10 May, 2022 / Comment
Shades of green: Do they matter?
By Gianfranco Gianfrate, Professor of Finance, EDHEC Business School
Professor Gianfranco Gianfrate of the EDHEC Business School looks at how proceeds are used from light to dark green bonds
Green bonds are a relatively new type of bonds defined by the International Capital Markets Association (ICMA) as “any type of bond instrument where the proceeds will be exclusively applied to finance or re-finance, in part or in full, new or/and existing eligible green projects”.
The “greenness” of bonds usually is certified by an external review. According to the ICMA’s Green Bond Principles, there are four main types of green external reviews: second-party opinion, verification, certification, and green rating. External reviewers are typically independent research institutions dedicated to environmental research such as the Center for International Climate Research (CICERO). The objective of an external reviewer is to determine whether a given activity or technology supports a low-carbon and climate resilient society in the long-term.
The second opinions are typically graded Light Green, Medium Green or Dark Green. Light Green is allocated to projects that are climate-friendly but lack a long-term horizon; while the bond proceeds can deliver short-term GHG emission reductions, the project will still extensively rely mostly on fossil fuels. Medium Green is allocated to projects that incorporate a long-term vision to reduce emissions, but they are not ambitious in the scope of carbon footprint reduction. Dark Green is allocated to projects show ambitious but realistic carbon footprint reduction targets. Additionally, the issuers have a robust strategy to reduce or mitigate the exposure to other transitional and physical climate risks. Therefore, the Dark Green bonds are considered the best green assets available in the fixed income realm.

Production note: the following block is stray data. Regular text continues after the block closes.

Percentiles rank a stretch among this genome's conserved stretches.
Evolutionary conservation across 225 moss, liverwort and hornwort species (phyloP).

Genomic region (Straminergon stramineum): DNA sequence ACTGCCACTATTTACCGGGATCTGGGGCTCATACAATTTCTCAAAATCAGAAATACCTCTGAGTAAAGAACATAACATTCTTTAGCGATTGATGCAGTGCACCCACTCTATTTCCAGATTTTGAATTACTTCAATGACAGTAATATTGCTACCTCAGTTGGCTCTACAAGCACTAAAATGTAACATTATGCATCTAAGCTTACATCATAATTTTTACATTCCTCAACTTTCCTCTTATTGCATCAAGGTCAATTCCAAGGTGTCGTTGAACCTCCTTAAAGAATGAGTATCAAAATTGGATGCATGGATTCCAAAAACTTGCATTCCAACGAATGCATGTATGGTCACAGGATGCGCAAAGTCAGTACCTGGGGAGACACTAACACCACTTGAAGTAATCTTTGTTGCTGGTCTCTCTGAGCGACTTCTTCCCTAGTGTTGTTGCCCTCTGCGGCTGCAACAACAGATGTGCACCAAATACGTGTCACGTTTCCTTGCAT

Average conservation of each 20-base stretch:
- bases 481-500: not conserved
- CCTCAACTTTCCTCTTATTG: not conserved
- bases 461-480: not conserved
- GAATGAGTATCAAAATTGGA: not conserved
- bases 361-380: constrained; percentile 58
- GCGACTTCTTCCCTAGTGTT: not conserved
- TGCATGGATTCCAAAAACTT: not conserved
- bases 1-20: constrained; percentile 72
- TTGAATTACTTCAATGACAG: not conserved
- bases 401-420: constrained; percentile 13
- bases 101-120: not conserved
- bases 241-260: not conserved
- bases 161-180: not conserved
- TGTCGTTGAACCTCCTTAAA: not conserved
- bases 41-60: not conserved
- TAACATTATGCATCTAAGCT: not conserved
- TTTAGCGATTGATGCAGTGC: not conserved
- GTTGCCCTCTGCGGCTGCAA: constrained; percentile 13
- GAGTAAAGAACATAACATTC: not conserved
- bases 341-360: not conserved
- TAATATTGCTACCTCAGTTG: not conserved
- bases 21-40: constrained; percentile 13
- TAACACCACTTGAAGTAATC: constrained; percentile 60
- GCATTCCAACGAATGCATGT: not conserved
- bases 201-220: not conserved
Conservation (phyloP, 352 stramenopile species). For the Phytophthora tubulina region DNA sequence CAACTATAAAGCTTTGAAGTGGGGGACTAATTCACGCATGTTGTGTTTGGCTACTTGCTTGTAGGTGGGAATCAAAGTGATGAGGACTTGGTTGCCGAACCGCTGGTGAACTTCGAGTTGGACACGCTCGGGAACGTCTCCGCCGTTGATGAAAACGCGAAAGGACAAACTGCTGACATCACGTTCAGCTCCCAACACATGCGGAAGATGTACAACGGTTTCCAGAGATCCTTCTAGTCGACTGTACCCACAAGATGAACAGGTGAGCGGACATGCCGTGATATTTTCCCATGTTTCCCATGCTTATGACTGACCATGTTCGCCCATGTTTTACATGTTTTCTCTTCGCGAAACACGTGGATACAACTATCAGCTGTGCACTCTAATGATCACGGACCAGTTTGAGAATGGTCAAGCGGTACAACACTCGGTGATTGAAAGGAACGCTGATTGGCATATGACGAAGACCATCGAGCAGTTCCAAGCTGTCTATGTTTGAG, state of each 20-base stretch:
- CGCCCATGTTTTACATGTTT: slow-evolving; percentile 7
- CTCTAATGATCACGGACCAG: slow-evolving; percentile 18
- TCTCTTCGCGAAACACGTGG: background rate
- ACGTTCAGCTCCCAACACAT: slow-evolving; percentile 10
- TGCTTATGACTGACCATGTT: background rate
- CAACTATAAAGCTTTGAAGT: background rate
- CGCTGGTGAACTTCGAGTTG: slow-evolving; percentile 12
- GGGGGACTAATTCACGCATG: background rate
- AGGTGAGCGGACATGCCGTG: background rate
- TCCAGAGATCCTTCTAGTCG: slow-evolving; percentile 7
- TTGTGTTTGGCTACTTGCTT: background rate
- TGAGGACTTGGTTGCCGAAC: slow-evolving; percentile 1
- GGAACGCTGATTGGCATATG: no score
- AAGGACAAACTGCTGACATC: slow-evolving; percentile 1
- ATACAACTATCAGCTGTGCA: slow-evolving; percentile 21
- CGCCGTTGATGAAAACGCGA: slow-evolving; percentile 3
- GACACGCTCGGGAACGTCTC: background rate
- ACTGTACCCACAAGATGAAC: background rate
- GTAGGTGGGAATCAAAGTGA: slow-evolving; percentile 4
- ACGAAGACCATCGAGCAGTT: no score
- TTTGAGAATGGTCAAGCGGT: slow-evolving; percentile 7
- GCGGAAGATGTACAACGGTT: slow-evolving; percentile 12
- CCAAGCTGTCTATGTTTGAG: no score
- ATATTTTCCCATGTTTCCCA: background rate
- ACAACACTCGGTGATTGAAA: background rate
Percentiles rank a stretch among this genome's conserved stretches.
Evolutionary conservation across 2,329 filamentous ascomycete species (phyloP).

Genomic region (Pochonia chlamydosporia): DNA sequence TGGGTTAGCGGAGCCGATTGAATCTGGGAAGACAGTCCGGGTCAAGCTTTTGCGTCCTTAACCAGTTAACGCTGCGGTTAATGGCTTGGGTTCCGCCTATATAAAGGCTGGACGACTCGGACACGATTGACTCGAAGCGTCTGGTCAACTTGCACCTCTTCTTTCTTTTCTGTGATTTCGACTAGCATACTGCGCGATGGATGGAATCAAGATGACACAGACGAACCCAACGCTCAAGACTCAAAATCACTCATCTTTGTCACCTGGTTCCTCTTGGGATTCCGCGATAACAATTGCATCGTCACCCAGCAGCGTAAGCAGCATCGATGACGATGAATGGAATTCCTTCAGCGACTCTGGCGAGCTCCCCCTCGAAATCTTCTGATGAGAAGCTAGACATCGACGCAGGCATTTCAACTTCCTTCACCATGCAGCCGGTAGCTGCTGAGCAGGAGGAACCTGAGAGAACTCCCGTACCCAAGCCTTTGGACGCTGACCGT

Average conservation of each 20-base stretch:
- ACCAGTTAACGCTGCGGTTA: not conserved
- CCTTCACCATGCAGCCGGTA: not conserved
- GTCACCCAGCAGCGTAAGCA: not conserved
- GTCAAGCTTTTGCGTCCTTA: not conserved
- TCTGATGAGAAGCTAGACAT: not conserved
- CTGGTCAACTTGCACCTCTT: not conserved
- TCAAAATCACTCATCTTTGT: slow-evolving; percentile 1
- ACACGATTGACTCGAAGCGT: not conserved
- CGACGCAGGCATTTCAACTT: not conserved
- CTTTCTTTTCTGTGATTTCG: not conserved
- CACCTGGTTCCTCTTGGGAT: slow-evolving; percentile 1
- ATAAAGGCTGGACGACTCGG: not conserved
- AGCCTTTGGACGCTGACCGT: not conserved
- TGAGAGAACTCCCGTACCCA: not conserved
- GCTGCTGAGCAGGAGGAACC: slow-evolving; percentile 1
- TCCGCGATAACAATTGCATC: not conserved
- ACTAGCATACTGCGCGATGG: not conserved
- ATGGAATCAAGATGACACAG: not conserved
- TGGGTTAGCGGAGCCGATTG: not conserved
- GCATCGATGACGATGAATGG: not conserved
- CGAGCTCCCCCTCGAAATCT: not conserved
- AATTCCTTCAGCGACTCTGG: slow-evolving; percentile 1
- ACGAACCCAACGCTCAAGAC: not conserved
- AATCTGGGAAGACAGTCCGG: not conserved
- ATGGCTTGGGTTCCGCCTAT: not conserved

A recent study explored whether the green bonds rated “dark green” by CICERO are actually priced differently in the market from the light/medium-green ones as well as from the conventional bonds. To measure whether dark-green bonds are priced differently, we match our bonds, rated by CICERO, with comparable bonds that differ as little as possible apart from the green feature. The analysis identified bonds from the same issuer, with the same currency, rating, maturity, type, payment rank and coupon type. We find that on average dark-green bonds are not priced differently from otherwise similar non-green bonds.
However, we find the premium for dark-green bonds increases over time, but it has been particularly penalised in 2020, possibly because of lesser investor focus on assets’ environmental footprint during the Covid-19 crisis.
Importantly, the shades of green do appear to matter for responsible investors. Institutional investors who have signed the United Nations’ Principles for Responsible Investment (PRI) have a significantly higher ownership of dark-green bonds than of similar conventional bonds (about 16% more), while the light/medium green bonds do not feature significantly higher holdings of UNPRI investors (see the Table below).
|Bond Ownership by UNPRI Investors|
|Dark green vs. Conventional||Light green vs. Conventional||Dark green vs. Light green|
This result implies that PRI investors prefer to hold green bonds but they also perform a thorough due diligence and end up holding a significantly higher percentage specifically of dark-green bonds. On the other hand, PRI investors seem to treat Light & Medium green bonds as equal to the conventional bonds. This finding supports the view that the shades of green do matter for climate-aware institutional investors even if the demand for dark-green assets does not translate in a tangible premium as far as the bond pricing is concerned.
A part of the Mark Allen Group.